There is one answer to that question: Whiskered Auklet. Well, maybe two: World War II history.
The Whiskered Auklet is a smashing bird located in a very narrow range along the Aleutian Islands and a bit off the coast of Siberia. Named after those two peculiar whiskers protruding from its face, little is known about the species but the birds are often seen either feeding on fish as they concentrate in near-shore areas or sitting on a single egg atop a rocky crevice. Its remote and limited range makes it sought by serious birdwatchers.
Dutch Harbor, in the Aleutians, is one of only two accessible U.S. locations (including Adak) where the Whiskered Auklet can easily be found. Generally, it’s a more reliable location than Adak because boat transportation is more often available. Short of taking a boat trip all the way to Attu, the farthermost island in the Aleutian chain, Dutch Harbor also affords the best opportunity to see three species of albatross: Laysan, Black-footed and the rare Short-tailed Albatross.
Short-tailed and Sooty Shearwaters; Kittlitz’s, Marbled and Ancient Murrelets; and Pelagic Cormorants can all be seen on one exciting boat trip. Other nearby landbirds of interest are the Pacific Wren; the Aleutian races of the Song Sparrow, Rock Ptarmigan, Rock Sandpiper; American Dipper; American Pipit; Lapland Longspur; and Snow Bunting. Occasional vagrants, such as Tufted Duck and even Oriental Cuckoo, have been seen here as well.
The town of Unalaska that includes the port of Dutch Harbor is surrounded by snow-covered volcanic mountain peaks. The scenery here is spectacular!
The town has relied on fishing for centuries and continues to do so. Aside from the birding, Dutch Harbor is a fascinating destination on its own. It is the largest fishing port in North America and is featured in the popular “The Deadliest Catch” TV program along with St. Paul Island on the Discovery Channel.
The Port of Dutch Harbor is the only deep draft, ice-free port between Unimak Pass west to Adak and north to the headwaters of the Bering Straits. The port provides a year-round refuge for disabled or distressed vessels. Fish processing is a huge industry with much of the millions of pounds of pollock and king crab among others flash frozen and shipped throughout the world. When possible and time permits, my groups tour a fish-processing plant. Most visitors find it fascinating to watch the process by which a McDonald’s fish sandwich is made. The Japanese partner with Dutch Harbor producers to develop their own energy source; they turn the fish by-products into fish oil and use it to power the plant. Some of it is even sold back to the city of Unalaska!
Also of interest as well are the World War II (WW II) museums and the Museum of the Aleutians. Unalaska hosted the primary air base for US planes targeting the Japanese during the war. Attu and Kiska had both been overrun by Japanese forces, and their fleet operated around the Aleutian Islands. Dutch Harbor was bombed by the Japanese with a significant loss of life. The WW II museum chronicles the Aleutian theater campaign during the war. In addition, it offers an interesting and disturbing film about the forced evacuation of native Aleuts from their homes in the Aleutians and St. Paul Island to the US mainland where many of them died of disease and neglect.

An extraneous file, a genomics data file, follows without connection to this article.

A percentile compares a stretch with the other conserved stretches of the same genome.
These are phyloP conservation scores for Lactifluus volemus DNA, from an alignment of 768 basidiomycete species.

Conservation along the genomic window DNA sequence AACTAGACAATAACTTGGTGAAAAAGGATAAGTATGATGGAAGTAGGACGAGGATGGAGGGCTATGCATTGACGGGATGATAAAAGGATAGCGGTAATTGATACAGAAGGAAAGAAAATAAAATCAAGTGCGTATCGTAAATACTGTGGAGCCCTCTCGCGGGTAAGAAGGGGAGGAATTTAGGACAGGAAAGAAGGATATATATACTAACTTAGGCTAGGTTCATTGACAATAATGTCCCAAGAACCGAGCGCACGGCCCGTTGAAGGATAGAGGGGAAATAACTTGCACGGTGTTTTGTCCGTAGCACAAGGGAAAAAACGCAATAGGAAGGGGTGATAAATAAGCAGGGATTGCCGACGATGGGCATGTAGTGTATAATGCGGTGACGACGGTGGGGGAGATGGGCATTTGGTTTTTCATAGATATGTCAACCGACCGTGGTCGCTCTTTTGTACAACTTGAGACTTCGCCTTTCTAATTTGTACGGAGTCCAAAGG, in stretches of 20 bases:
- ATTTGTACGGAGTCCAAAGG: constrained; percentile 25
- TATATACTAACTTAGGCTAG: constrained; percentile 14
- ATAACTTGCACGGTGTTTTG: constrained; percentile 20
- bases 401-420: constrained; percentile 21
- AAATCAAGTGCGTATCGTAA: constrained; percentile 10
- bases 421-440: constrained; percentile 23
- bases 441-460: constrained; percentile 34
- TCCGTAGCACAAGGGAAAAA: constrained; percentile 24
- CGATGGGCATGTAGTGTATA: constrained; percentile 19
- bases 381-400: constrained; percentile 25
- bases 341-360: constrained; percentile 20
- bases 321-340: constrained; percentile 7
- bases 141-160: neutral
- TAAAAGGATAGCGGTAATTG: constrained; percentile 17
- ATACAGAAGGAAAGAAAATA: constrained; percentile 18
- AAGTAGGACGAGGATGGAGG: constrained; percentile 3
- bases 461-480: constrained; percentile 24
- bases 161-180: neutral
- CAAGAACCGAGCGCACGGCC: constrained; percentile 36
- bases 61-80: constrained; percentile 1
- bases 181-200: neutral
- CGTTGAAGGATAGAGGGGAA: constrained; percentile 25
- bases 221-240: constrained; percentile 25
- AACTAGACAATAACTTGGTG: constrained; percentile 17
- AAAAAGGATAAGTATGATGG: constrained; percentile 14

The Museum of the Aleutians tells the story of the settling of the Aleutians, the lifestyle of the Aleuts, and the encroachment of the Russians, followed by the Americans. It has many interesting artifacts and displays so it’s well worth a half-day’s diversion during your birding trip. My groups, for instance, take a full day to do land birding on the 27 miles of roads, which usually leaves part of another day to enjoy the island.
The best time to find the Whiskered Auklet is in May and June, and the weather is most cooperative in mid- to late-June. Storms are more common in May, and the seas can be quite dangerous. I recommend you select a guide that employs a highly experienced captain with a seaworthy boat, plus a cabin for staying warm. A typical trip may last about seven hours. Our groups typically head for the Baby Islands first so we can find the large flocks of Whiskered Auklets that feed in the tidal rips between the Baby Islands and the main island. Other auklets and murrelets join them in a feeding frenzy. After observing these tiny auklets, we motor out into the Bering Sea and the Chelan Banks. The banks are located where the sea drops off and many fish can be found in the upwelling. Here, we often see thousands of shearwaters feeding along with albatross and, if we’re very lucky, the very rare Mottled Petrel.
Due to its remote location, it may cost a pretty penny to put Whiskered Auklet on your life list. However, you’ll get much more for your money if you take time to explore this unusual and beautiful island. It feels a bit otherworldly and unrepresentative of the United States as citizens know it.
Besides, as many birders will tell you, “The birding is worth it!”